Posted on 01. September 2015
by Doris Manu
Refugees are making the headlines every day, their stories reach us more or less directly and a recent opinion poll shows that Europeans see immigration as one of the major challenges the EU is facing at the moment. There are reasons to worry more and more about this issue.
Not so long ago, when I was regularly touring the Western Balkans, having a group of Syrians on the bus from Skopje to Belgrade would have been as probable as having a group of aliens on there. This is not the case anymore. The common route refugees are taking to escape the war in Syria and reach Central Europe is Greece-Macedonia-Serbia-Hungary. Hundreds of Syrian people board the buses and trains going from Skopje to Belgrade these days. On their journey to safety, many of them stop to get some sleep and plan the rest of the trip in the park next to the Belgrade bus station. A Serbian friend recently told a story about being in this bus station and meeting a Syrian family who was trying to reach the border with Hungary – they wanted to buy a ticket but the cashier did not speak any English and my friend had to translate. He listened to their story and found out they would spend the night in the park as no hotel wanted to take them in because they had no identity cards.
Many more people are sleeping in the open air on the other side of our continent, in Calais. In desperate attempts to reach the UK territory, they try to cross the Channel, jumping over the fences again and again during the night and hiding on Eurotunnel trains. Those who don’t succeed wait longer in the camp known as ‘The Jungle’ of Calais.
Dramatic stories of refugees keep appearing in the newspapers and in the UNHCR newsletter, but do not seem to reach the EU leaders, who seem to be more preoccupied with the numbers than with the people. After the Commission’s proposal to relocate 40.000 refugees from Greece and Italy to other EU countries, discontent appeared among heads of state and government. Germany and France called for further negotiations, Spain rejected the Commission’s proposal altogether, and Poland, Slovakia and the Czech Republic refused to support a mandatory system and wanted the countries to participate on a voluntarily basis instead. Other countries supported the deal, on the condition that they would get paid for each refugee they would take in – Romania, Bulgaria and Croatia were offered 6000 euros per refugee. There are also measures that aim to prevent refugees from reaching their destination of choice: EU leaders agreed to establish a mission that would ”identify, capture and destroy vessels before they are used by traffickers” and Hungary is erecting a wall along the border with Serbia to prevent irregular crossing onto its territory.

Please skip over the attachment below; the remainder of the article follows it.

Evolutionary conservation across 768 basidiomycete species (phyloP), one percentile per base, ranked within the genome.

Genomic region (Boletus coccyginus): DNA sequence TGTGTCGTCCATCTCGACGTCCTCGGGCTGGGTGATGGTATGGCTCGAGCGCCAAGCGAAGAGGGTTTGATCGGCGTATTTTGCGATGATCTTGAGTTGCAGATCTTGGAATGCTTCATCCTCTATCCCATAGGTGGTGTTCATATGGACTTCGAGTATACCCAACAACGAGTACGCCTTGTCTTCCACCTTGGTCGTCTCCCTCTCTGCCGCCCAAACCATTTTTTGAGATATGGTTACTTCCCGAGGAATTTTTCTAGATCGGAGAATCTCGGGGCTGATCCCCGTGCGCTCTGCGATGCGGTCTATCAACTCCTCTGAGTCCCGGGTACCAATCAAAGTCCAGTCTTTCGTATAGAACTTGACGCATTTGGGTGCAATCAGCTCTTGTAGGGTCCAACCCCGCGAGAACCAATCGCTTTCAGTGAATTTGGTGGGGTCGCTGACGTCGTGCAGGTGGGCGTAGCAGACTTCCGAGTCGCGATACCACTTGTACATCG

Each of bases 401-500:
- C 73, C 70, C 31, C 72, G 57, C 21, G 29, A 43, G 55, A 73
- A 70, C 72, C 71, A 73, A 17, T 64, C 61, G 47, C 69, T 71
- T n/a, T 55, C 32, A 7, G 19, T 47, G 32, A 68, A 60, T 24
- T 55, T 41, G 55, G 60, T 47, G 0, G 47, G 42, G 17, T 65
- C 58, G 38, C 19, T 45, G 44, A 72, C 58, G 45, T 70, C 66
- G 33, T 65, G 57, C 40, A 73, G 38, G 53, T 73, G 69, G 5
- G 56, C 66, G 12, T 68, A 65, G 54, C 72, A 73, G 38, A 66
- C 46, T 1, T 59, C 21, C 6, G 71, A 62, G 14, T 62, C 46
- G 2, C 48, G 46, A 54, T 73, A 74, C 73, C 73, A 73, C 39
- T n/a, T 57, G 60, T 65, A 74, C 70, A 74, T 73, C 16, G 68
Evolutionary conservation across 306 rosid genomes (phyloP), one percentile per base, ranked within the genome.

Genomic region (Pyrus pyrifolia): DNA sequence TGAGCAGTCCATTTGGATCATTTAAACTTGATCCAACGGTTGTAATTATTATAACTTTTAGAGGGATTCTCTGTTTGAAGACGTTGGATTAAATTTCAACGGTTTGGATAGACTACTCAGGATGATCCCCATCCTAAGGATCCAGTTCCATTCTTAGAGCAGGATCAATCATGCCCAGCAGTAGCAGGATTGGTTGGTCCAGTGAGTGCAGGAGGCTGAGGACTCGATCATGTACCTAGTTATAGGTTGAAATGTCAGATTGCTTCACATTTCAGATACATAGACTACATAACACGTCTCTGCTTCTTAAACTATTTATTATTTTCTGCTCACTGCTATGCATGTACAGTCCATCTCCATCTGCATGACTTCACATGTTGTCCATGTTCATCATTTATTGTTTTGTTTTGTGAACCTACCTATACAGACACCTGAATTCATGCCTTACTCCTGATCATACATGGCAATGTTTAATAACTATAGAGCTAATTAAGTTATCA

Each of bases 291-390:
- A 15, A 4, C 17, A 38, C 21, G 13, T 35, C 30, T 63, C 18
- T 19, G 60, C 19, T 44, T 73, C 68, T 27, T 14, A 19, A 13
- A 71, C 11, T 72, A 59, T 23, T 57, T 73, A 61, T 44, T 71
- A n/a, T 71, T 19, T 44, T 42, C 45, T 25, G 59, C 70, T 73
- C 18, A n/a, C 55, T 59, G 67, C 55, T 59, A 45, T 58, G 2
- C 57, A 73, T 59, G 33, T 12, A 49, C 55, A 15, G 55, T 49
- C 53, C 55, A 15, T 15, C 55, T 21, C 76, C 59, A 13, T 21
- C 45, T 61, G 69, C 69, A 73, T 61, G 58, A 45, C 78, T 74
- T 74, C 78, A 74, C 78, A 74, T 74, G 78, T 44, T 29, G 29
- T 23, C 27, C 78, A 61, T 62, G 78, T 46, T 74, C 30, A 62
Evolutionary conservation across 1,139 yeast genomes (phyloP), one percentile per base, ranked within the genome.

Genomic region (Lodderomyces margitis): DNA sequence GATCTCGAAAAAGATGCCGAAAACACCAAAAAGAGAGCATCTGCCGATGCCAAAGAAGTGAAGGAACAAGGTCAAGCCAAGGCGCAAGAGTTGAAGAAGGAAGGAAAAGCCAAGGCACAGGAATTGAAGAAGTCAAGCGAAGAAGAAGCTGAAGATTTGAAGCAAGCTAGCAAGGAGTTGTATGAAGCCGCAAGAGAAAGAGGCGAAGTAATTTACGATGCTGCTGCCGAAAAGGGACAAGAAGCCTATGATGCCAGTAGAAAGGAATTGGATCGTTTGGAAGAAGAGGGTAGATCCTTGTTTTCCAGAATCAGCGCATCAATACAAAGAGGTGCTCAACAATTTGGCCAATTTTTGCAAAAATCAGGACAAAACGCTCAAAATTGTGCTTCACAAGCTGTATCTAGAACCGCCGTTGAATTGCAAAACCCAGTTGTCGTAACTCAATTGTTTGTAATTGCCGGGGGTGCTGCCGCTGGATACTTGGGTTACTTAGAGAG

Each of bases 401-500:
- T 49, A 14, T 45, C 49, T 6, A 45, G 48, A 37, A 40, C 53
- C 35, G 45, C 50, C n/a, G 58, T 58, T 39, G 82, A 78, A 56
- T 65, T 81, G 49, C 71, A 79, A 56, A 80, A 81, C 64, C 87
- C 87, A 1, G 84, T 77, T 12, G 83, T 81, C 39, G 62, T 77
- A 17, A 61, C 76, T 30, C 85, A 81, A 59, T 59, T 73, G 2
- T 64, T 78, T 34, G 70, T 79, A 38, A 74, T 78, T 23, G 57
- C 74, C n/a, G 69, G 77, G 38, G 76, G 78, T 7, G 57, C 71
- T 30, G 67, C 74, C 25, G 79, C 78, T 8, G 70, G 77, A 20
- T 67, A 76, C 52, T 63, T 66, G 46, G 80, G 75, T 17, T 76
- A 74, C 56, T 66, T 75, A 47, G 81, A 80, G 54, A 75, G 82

It is as if EU countries do not look beyond their borders. Syria is at war for many years now and, according to the UNHCR, Syrians are the biggest refugee population from a single conflict in a generation. In Yemen a ruthless war has been raging for several months and people don’t have access to food or medicine. In many other countries, such as Libya and Eritrea, human rights abuses are the rule and not the exception.
If anyone is genuinely interested in finding a solution to the refugee crisis, the needs of those who already made it to Europe need to be addressed, while the international community should do more to build peace and stability around the world. Ending the ongoing brutal conflicts would also end the suffering and insecurity, and so many people would not be forced to flee. Peacemaking is possible and we have seen it recently. Deals that seemed impossible just a few years ago were concluded very recently: the Belgrade-Pristina agreement, and the nuclear deal with Iran just a few weeks ago. Why not have Syria next on the agenda of peace talks?